C.K. Prahalad Has Passed On: A Deep Loss


CKPBU.jpgProf. C.K. Prahalad
, Paul and Ruth McCracken Distinguished University Professor of Strategy, at the Ross School of Business, University of Michigan has passed on.  Our thoughts and prayers are with his family, as we wish his soul a peaceful onward journey.

He was a globally renowned and recognized scholar, teacher, consultant, and thinker.  I knew C.K. Prahalad, before he became C.K. Prahalad, the Business Guru.  We had the good fortune of having him as our Business Policy professor at the Indian Institute of Management, Ahmedabad, in 1975.  Even in the short span of a single trimester, it was clear that Prof. Prahalad was destined for greatness.  The crispness of this thinking and his lucid explanations continue to inspire and live in my mind after all these years.

The global business community has hailed and celebrated several of Prof. Prahalad’s ideas.  For me, two stand apart from the rest.  His work with Gary Hamel on Competing for the Future and his writings on The Fortune at the Bottom of the Pyramid.  I will be reading them again, to inspire myself, and to pay homage to C.K. Prahalad’s memory.

What they undertook to do

They brought to pass;

All things hang like a drop of dew

Upon a blade of grass.   

W.B. Yeats‘ personal thank you note to the great teachers through the ages.

Rethinking The Purpose of Modern Business

In Rethinking
Marketing: From Marketing Products to Cultivating Customers
 my
co-authors and I wrote about how companies must make products and
brands subservient to long-term customer relationships.
  We also
made the point that for ongoing customer value innovation to become a
part of the DNA of the organization, it is important that the company
move from an internally focused concept of customer value creation, to a
more open, collaborative model of co-creating value with customers and
other key stakeholders.

In much the same way, I’m more convinced
than ever that we must rethink the purpose of modern businesses. 
As the global financial crisis has so bluntly shown us, “maximizing
shareholder value” is no longer a sustainable purpose for business. 

We doubt it ever was.  But back then, Jack Welch was preaching the
gospel and companies were lapping it up.  Interestingly, even Jack
Welch
is no longer singing the “maximize shareholder value”
song. 

This is the age of consumer
capitalism
and the triple
bottom line
.  The new gospel is people, planet, and then profits.
 Near term thinking that just does good for the company without
consideration for the environment, or the social social systems that a
company operates in, is not a responsible option!    

So where
should we look for new role models? 

Across the border to
the north, and across the Atlantic to the sub-continent.

rtata.jpg 

Recently I read an article describing
Ratan Tata’s visit to Canada to deliver the first Thomas Bata
Lecture on Responsible Capitalism
.

The late Thomas Bata and
Ratan Tata,
and their corporations have a lot in common.  They epitomize socially-conscious
leadership

The Tata story has been well covered in this article,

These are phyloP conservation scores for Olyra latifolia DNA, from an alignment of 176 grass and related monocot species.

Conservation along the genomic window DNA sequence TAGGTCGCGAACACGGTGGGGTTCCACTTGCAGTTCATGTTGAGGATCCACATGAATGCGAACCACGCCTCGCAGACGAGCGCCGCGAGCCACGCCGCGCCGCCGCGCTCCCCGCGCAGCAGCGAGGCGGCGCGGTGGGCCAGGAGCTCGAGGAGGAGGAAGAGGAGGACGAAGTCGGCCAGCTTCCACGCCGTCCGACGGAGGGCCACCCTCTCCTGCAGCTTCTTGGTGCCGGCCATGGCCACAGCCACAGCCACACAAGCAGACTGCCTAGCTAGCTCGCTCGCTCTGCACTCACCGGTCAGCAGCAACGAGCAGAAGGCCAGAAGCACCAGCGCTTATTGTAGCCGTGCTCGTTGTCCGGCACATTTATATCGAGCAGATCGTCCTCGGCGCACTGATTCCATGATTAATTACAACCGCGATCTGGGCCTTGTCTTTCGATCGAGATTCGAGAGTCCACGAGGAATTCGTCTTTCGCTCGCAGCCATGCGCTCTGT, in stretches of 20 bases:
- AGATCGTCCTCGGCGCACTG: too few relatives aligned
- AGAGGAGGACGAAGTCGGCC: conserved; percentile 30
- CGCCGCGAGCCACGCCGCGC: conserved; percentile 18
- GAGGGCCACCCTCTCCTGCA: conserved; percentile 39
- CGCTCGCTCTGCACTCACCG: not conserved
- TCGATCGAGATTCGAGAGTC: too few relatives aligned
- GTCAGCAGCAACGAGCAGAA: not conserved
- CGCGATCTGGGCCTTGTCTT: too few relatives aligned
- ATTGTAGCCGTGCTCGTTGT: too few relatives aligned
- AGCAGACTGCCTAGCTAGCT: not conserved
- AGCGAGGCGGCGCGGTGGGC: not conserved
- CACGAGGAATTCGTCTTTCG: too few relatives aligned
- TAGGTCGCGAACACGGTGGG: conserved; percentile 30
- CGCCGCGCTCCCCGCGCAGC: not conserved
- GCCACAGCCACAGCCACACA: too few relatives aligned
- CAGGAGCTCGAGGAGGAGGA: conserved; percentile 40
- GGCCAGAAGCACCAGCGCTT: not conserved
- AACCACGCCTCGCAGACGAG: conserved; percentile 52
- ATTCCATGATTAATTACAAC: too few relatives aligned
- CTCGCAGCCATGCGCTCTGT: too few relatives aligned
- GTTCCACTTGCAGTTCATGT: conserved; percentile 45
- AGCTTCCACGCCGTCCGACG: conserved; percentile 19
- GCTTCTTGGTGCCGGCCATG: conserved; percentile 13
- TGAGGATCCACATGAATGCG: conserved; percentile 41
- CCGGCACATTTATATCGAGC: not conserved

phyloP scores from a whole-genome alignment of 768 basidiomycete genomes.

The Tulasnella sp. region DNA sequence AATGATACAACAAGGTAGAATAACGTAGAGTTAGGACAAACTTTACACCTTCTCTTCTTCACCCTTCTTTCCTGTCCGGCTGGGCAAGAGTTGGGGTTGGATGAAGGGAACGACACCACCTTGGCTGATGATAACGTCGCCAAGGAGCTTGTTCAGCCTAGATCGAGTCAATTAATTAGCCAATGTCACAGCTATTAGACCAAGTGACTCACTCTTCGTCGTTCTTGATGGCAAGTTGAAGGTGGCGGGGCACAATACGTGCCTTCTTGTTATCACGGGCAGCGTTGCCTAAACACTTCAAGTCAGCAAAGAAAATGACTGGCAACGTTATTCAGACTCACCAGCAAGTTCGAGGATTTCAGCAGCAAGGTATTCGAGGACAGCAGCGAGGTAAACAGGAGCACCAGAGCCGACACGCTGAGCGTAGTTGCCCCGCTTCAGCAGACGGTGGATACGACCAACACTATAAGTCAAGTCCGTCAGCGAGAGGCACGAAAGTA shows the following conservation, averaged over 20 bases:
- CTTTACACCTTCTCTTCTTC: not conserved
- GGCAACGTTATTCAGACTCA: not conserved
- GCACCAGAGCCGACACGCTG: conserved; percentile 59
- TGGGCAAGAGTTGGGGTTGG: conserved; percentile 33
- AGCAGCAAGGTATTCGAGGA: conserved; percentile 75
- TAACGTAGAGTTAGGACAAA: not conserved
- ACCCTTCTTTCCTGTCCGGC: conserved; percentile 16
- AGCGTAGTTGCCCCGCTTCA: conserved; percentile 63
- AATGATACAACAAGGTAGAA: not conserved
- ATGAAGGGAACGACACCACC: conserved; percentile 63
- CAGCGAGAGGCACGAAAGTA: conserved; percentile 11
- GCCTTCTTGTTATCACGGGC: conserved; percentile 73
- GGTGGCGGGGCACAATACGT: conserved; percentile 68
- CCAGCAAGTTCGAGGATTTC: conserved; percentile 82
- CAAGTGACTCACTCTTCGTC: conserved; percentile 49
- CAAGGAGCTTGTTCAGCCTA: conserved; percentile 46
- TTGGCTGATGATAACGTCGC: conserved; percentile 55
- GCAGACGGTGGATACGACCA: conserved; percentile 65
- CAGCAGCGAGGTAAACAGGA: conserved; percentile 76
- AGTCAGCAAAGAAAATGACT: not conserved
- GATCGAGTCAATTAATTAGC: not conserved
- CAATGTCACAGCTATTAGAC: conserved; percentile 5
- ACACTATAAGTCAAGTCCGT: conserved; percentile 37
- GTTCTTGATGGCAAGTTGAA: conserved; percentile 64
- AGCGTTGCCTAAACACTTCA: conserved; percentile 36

which sums up the vision as follows:

Since its
founding in 1868, Tata has operated on the premise that a company
thrives on social capital (the value created from investing in good
community and human relationships) in the same way that it relies on
hard assets for sustainable growth. With every generation, Tata’s
executives and managers say, they have nurtured and improved their
capability for “stakeholder management”: basing investments and
operating decisions on the needs and interests of all who will be
affected. For Tata, this means shareholders, employees, customers, and
the people of the countries where Tata operates — historically India,
but potentially anywhere.

These are not platitudes.
Tata has won the goodwill
of the people
not by talk, but through action. Key decisions are
based on the impact on society.  The company’s humanitarian actions, for
both employees and non-employees, following the dastardly November 2008
terrorist attacks on the Taj hotel are well documented, and have won
raging applause from even the most anodized critics of business. 

People first, business second.  Both Bata and Tata teach us that
it is possible to be a global powerhouse without sacrificing one’s soul.
 It is not necessary to separate social good from business well being,
as so many companies do.

Dartmouth’s Professor Vijay Govindarajan explains the Tata Nano as a social innovation:

Through his actions in the Tata Nano project, Ratan Tata has
demonstrated that capitalism can have a soul–the profit mission and the
social mission do not conflict and can, in fact, be pursued
simultaneously. 

Increasingly, we are going to see businesses doing well by doing
good, a philosophy that guides thinking and decision making at Unilever.
In a
recent discussion, Harish Manwani – President Asia, Africa,
Eastern and Central European Regions at Unilever – shared that for
Unilever value co-creation was not just collaborating with customers,
it is collaborating with the interlinked ecosystems that the company
operates in.
  According to him, this passion and commitment to doing
well by doing good, is the reason why the Dow Jones Sustainability
Index
has rated Unilever as the best company in its category for ten
years running. I intend featuring more of the Unilever social
responsibility story in my forthcoming blogs.

Social good and company well being can co-exist, as the examples of
Bata, Tata, and Unilever demonstrate.  They should not be divorced from
each other any longer. The people and the social systems they live in
are both customers of the company.  The paramount purpose of modern
businesses should be more than just “Do No Harm.”  Rather it must
be “Do Long Term Good for All.”